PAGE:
Today in Research: Texting While Driving Slows Reaction Time; More

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Today in research: a wild time texting, monkey mind control, quibbling with Nobel, and the world's best university for researchers.

  • The top research university in the world is not named Harvard, Yale, Princeton, etc. The U.K.'s Times Higher Education magazine had shocking news for people who go to school "in Cambridge": for the first year since 2004, it's been dethroned. By Cal Tech. Even the editor in charge of the rankings seemed sheepish: "It's not that Harvard has declined. It's that Caltech has just slightly edged across the line in the indicators," reported The Los Angeles Times. It's not you Harvard, it's them -- plus you'll always have U.S. News & World Report. [Times Higher Education, The Los Angeles Times]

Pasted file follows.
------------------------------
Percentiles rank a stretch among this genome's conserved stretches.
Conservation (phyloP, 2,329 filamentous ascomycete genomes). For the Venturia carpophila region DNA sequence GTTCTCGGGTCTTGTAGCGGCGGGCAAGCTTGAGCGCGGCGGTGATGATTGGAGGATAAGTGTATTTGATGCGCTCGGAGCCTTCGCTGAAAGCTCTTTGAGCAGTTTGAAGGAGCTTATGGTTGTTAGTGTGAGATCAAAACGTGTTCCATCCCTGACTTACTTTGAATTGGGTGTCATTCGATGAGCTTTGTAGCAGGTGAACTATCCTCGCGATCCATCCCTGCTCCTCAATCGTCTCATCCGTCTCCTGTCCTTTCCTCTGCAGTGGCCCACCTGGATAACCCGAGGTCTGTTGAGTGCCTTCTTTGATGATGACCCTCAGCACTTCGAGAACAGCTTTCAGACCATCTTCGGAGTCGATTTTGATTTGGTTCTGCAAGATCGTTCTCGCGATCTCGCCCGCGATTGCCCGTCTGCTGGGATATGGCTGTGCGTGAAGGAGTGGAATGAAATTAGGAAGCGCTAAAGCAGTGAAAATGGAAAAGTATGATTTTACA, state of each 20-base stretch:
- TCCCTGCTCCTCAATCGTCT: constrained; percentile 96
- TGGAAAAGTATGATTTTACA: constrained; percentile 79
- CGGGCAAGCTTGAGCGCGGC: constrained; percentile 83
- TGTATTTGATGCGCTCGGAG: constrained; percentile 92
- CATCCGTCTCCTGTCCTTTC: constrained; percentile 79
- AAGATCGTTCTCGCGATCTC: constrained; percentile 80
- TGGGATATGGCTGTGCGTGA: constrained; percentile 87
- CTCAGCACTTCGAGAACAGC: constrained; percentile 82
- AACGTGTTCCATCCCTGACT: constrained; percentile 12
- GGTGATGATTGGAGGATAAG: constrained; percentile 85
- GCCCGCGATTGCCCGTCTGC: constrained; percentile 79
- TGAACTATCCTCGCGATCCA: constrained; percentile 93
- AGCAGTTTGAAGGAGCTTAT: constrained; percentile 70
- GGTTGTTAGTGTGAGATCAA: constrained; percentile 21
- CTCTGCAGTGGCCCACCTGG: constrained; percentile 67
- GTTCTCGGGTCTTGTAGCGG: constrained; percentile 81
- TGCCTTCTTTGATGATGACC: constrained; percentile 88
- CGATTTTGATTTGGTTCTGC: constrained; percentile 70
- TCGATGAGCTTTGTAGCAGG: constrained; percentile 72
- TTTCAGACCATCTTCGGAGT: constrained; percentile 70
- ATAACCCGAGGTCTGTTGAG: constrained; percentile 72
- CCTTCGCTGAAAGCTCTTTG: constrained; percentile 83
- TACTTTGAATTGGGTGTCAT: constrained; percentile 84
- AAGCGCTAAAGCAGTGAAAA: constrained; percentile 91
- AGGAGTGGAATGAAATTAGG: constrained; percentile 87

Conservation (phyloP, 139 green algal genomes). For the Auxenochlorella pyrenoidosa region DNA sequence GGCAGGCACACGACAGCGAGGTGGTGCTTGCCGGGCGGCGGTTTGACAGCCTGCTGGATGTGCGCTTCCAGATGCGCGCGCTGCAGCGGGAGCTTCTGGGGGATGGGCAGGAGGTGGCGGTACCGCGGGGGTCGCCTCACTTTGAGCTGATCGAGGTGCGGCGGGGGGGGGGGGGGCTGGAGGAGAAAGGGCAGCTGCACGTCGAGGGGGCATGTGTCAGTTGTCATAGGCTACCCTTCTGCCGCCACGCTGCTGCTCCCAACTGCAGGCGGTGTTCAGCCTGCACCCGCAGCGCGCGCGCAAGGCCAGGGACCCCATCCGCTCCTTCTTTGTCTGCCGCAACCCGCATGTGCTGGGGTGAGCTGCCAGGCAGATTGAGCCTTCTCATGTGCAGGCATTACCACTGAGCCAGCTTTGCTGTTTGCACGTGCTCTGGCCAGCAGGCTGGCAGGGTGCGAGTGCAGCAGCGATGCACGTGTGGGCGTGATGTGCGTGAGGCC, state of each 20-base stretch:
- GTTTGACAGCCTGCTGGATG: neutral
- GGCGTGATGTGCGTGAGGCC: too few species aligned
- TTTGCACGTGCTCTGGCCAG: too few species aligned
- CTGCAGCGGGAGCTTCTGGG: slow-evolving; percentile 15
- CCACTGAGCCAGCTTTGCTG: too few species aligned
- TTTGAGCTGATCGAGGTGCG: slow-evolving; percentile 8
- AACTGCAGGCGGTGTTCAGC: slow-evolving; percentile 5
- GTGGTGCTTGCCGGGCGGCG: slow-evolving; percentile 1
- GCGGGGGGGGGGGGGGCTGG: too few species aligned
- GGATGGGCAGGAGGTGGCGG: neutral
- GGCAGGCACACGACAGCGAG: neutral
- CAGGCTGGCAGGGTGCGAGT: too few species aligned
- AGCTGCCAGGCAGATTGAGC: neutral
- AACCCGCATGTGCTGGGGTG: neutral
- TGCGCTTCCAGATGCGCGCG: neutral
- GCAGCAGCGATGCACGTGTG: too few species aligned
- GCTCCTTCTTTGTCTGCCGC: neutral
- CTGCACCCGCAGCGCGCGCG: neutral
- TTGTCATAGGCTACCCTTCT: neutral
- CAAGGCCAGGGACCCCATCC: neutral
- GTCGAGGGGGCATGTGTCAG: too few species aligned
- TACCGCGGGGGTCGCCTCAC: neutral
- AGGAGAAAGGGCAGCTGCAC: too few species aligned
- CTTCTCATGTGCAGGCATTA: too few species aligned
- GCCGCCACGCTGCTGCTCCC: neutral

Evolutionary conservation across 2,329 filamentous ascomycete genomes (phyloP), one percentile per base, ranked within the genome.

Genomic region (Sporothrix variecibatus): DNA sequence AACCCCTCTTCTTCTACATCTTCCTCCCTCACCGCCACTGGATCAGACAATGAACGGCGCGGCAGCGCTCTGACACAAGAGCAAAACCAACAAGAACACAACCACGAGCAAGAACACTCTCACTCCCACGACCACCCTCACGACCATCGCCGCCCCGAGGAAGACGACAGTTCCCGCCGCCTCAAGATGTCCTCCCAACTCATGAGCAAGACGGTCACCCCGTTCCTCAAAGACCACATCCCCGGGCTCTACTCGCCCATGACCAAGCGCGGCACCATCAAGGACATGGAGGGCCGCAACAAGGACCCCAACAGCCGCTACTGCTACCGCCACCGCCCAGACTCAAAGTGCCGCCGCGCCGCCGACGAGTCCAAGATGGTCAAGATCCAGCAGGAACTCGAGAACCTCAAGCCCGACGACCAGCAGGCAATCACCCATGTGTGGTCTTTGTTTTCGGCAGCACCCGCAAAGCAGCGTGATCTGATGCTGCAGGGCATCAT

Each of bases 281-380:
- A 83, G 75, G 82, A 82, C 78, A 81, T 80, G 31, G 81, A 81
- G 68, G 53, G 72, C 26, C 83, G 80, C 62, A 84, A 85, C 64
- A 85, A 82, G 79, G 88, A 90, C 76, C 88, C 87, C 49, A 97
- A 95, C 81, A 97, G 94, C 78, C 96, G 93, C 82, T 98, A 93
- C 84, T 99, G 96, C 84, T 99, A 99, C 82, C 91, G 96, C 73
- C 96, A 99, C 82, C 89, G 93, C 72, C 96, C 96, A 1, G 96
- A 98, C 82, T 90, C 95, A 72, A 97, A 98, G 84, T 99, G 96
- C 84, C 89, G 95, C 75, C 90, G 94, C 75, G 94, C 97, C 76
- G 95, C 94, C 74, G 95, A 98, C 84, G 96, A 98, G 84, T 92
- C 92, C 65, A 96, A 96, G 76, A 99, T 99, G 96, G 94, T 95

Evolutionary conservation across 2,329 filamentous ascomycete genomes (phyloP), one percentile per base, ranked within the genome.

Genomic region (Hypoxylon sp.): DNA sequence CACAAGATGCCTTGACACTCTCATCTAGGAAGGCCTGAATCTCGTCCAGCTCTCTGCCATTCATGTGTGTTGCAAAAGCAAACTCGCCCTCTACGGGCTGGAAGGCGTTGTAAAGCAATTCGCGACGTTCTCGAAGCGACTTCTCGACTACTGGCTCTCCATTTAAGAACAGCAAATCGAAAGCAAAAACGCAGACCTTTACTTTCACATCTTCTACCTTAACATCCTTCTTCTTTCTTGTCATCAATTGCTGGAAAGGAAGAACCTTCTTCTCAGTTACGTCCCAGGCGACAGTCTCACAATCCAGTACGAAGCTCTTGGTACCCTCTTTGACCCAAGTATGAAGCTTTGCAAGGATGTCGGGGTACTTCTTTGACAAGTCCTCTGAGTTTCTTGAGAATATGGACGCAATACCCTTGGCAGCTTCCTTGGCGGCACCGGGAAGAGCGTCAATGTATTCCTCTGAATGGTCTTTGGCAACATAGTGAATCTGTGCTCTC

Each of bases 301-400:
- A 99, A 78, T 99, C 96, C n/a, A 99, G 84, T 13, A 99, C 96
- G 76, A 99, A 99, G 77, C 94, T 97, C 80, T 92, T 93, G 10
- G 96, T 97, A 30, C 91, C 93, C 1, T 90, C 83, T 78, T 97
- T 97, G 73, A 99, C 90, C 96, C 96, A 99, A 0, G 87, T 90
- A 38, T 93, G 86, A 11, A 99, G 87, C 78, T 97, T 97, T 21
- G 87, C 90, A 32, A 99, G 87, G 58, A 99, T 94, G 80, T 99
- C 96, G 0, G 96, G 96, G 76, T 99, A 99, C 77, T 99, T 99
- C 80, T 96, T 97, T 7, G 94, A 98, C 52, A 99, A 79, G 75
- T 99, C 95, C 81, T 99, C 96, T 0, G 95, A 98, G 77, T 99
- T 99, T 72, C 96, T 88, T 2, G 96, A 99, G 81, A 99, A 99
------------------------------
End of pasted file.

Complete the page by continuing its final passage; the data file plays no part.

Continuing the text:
• Texting while driving makes people twice as slow to react to things. Like say, a yellow light. In a study that involved researchers patiently monitoring 42 participants as they barreled around on a 11-mile test course while texting, drivers reaction times were very delayed when they were typing on their phone. Even more so than in previous studies, as the Reuters headline goes. Apparently things got a little wild on that test track too, said the lead author to the news outlet: "Even though we had participants drive at 30 miles an hour with very wide lanes on the test track, we still had many close calls." [Reuters]

Read the full story at The Atlantic Wire.

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